The Two-Character Play: Tennessee Williams' Deeply Personal Tragicomedy
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The last date listed for The Two-Character Play was Sunday October 27, 2013 / 3:00pm.
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Helen Hayes and Barrymore Award-winning writer-director Aaron Posner (The Chosen) mounts an encore performance of his latest play at the always-innovative Woolly Mammoth Theatre after its runaway success last summer. Helmed by the company's artistic director Howard Shalwitz, this admittedly loose and frequently irreverent adaptation of Anton Chekhov's The Seagull follows a famous actress whose son, an aspiring theater director, wants make a name for himself on his own. But when his muse, the lovely Nina, falls for his mother's lover, all kinds of romantic and artistic disappointment ensue. Posner turns the original play's famous subtext into scenes and songs, calling Stupid F***ing Bird "a rough-and-tumble meta-theatrical mash-up." Learn More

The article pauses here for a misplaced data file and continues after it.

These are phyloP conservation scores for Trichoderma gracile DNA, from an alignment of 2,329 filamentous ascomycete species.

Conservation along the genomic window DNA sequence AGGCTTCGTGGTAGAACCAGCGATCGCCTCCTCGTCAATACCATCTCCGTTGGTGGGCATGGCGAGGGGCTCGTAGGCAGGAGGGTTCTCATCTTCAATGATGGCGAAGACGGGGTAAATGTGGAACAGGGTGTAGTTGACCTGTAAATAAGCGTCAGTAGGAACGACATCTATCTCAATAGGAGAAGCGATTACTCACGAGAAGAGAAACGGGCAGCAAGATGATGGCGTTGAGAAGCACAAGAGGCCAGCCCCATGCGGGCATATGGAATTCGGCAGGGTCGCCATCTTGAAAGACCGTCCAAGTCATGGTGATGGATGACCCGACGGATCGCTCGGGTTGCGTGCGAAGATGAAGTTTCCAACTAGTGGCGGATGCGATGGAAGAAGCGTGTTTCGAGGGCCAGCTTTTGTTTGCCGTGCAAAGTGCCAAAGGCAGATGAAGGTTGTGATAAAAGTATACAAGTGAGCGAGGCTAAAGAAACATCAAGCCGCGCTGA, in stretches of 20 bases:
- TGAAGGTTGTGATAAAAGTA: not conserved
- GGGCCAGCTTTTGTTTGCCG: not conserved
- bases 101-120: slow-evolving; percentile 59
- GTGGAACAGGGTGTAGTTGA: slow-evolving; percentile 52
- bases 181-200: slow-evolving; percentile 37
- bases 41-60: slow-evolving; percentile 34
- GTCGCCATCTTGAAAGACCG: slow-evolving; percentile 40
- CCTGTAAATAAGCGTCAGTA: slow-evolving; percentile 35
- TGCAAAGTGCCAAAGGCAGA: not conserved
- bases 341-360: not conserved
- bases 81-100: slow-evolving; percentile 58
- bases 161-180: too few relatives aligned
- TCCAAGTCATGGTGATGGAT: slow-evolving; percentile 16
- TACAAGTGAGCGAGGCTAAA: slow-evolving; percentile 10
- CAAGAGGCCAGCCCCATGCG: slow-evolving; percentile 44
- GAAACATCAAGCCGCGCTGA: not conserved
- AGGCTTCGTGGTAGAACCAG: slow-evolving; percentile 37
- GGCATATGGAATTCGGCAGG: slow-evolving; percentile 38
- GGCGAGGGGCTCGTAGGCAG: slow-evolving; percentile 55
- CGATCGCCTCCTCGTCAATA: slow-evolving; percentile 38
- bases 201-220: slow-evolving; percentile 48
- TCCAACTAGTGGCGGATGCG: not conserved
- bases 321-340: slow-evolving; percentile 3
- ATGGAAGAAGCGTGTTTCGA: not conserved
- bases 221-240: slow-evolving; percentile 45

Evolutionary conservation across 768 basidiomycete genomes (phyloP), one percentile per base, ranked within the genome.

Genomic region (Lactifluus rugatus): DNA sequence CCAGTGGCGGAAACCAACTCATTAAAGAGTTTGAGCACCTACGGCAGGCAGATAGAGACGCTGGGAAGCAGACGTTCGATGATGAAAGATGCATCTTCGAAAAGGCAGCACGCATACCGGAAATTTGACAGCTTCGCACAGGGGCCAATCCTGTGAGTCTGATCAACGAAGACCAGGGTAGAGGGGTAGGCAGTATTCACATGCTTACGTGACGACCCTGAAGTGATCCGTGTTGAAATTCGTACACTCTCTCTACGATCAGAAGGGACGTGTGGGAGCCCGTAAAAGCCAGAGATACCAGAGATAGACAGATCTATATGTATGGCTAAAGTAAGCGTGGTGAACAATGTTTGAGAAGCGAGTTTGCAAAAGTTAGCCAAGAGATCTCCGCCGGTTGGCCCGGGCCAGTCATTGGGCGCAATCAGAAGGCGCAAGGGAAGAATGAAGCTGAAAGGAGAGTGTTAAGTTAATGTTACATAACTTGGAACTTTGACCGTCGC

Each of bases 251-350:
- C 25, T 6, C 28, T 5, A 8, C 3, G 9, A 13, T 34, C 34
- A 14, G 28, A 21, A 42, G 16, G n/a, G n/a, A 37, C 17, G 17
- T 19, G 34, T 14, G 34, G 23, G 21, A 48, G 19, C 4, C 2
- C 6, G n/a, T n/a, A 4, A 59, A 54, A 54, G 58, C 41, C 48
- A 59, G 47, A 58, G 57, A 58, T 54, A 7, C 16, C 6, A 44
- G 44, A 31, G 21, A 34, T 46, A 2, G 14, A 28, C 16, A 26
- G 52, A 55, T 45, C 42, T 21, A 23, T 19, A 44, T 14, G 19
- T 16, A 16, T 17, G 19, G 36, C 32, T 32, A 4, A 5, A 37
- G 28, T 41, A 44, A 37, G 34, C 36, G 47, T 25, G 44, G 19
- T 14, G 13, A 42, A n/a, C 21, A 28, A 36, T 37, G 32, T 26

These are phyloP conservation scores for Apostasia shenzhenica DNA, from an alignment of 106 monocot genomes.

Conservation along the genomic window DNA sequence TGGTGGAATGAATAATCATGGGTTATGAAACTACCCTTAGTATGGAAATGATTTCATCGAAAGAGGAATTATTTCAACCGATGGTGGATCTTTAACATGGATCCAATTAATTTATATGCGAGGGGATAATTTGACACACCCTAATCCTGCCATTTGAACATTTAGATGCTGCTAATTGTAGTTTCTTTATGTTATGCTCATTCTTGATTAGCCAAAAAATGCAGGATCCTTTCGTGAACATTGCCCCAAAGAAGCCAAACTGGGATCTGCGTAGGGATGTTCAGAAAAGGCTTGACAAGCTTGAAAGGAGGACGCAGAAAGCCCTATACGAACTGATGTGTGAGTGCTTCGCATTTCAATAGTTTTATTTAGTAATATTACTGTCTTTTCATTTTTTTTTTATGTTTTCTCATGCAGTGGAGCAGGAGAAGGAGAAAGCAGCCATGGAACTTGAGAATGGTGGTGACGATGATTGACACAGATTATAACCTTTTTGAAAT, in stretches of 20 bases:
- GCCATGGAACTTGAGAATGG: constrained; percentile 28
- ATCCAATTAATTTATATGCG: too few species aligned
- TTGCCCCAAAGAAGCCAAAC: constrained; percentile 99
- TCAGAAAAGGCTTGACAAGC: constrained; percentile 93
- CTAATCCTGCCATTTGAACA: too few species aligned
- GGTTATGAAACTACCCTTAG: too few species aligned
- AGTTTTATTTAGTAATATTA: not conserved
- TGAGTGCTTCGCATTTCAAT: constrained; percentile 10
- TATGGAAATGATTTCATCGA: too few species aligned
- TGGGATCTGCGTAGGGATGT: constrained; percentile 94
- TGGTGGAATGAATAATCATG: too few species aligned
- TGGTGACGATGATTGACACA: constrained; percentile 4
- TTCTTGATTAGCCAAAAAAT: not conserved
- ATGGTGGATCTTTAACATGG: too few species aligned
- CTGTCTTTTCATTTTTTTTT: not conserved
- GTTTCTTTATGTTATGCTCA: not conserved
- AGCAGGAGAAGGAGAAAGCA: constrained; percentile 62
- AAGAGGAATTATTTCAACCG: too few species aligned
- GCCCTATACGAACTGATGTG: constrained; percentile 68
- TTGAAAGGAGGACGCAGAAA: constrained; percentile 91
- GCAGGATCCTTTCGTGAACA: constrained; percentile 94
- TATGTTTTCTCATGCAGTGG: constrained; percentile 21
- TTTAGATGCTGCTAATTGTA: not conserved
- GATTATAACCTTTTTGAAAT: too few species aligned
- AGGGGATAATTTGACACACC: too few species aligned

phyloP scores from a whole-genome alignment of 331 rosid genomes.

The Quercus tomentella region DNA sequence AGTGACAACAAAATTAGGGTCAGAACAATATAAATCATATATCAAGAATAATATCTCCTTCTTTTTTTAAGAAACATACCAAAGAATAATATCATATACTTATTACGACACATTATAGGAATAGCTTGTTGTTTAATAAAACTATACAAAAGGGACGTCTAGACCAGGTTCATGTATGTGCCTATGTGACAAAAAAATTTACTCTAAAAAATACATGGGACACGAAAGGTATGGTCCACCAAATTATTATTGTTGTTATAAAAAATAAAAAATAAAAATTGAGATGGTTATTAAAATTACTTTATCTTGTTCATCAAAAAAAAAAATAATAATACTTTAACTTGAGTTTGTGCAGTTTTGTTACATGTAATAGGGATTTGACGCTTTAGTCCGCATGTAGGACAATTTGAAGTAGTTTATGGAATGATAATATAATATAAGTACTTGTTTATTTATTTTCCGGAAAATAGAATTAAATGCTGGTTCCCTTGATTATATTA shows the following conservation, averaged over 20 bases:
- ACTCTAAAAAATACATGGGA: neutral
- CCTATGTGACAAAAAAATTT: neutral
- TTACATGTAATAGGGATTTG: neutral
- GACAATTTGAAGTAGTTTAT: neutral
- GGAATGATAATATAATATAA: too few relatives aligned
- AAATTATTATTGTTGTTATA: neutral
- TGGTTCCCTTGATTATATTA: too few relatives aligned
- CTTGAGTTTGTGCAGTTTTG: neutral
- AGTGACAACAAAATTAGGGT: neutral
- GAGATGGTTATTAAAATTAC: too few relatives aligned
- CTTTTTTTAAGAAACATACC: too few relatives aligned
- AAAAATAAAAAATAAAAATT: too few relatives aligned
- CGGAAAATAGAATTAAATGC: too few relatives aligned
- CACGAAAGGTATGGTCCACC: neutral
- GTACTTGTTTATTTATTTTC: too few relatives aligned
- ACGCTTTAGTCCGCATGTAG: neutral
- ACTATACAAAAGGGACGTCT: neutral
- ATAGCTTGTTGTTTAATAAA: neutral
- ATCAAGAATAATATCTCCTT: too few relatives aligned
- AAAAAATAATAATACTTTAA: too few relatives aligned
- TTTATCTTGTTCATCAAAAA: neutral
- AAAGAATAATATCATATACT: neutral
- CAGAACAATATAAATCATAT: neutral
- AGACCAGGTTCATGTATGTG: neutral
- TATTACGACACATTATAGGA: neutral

Reviews & Ratings
Featured review from Goldstar MemberRed Velvet
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I expected Spooky Action to do a great job, and they did, in every way - acting, production, down to the smallest detail. I didn't love the play, but it was better than we expected, and the excellent acting held our interest. special kudos for the sound and lighting.
By Tennessee Williams
Directed by Richard Henrich
Cast: Lee Mikeska Gardner (Clare) and David Bryan Jackson (Felice)
Designers: J. D Madsen (set), Brian Allard (lighting), David Crandall (sound), Kimberly Parkman (costumes), Deb Crerie (set pieces), Palla Bane (props), Betsy Muller (scenic painting)
About the Ticket Supplier: Spooky Action TheaterSpooky Action Theater (SAT) is a dynamic, young theater company in Washington, DC. We designed and built a versatile performance space that accommodates multiple seating and staging configurations. Movable walls and audience risers enable us to approach each production with a fresh perspective.
Albert Einstein coined the term spooky action at a distance to describe a bit of quantum mechanics even he found incredible: two particles can become entangled such that, forever after, a change in one is matched by instant change in the other, no matter what the distance between them. Spooky action happens when actors provide a bare framework to be fleshed out by the imagination of the audience, creating the world and action of the play.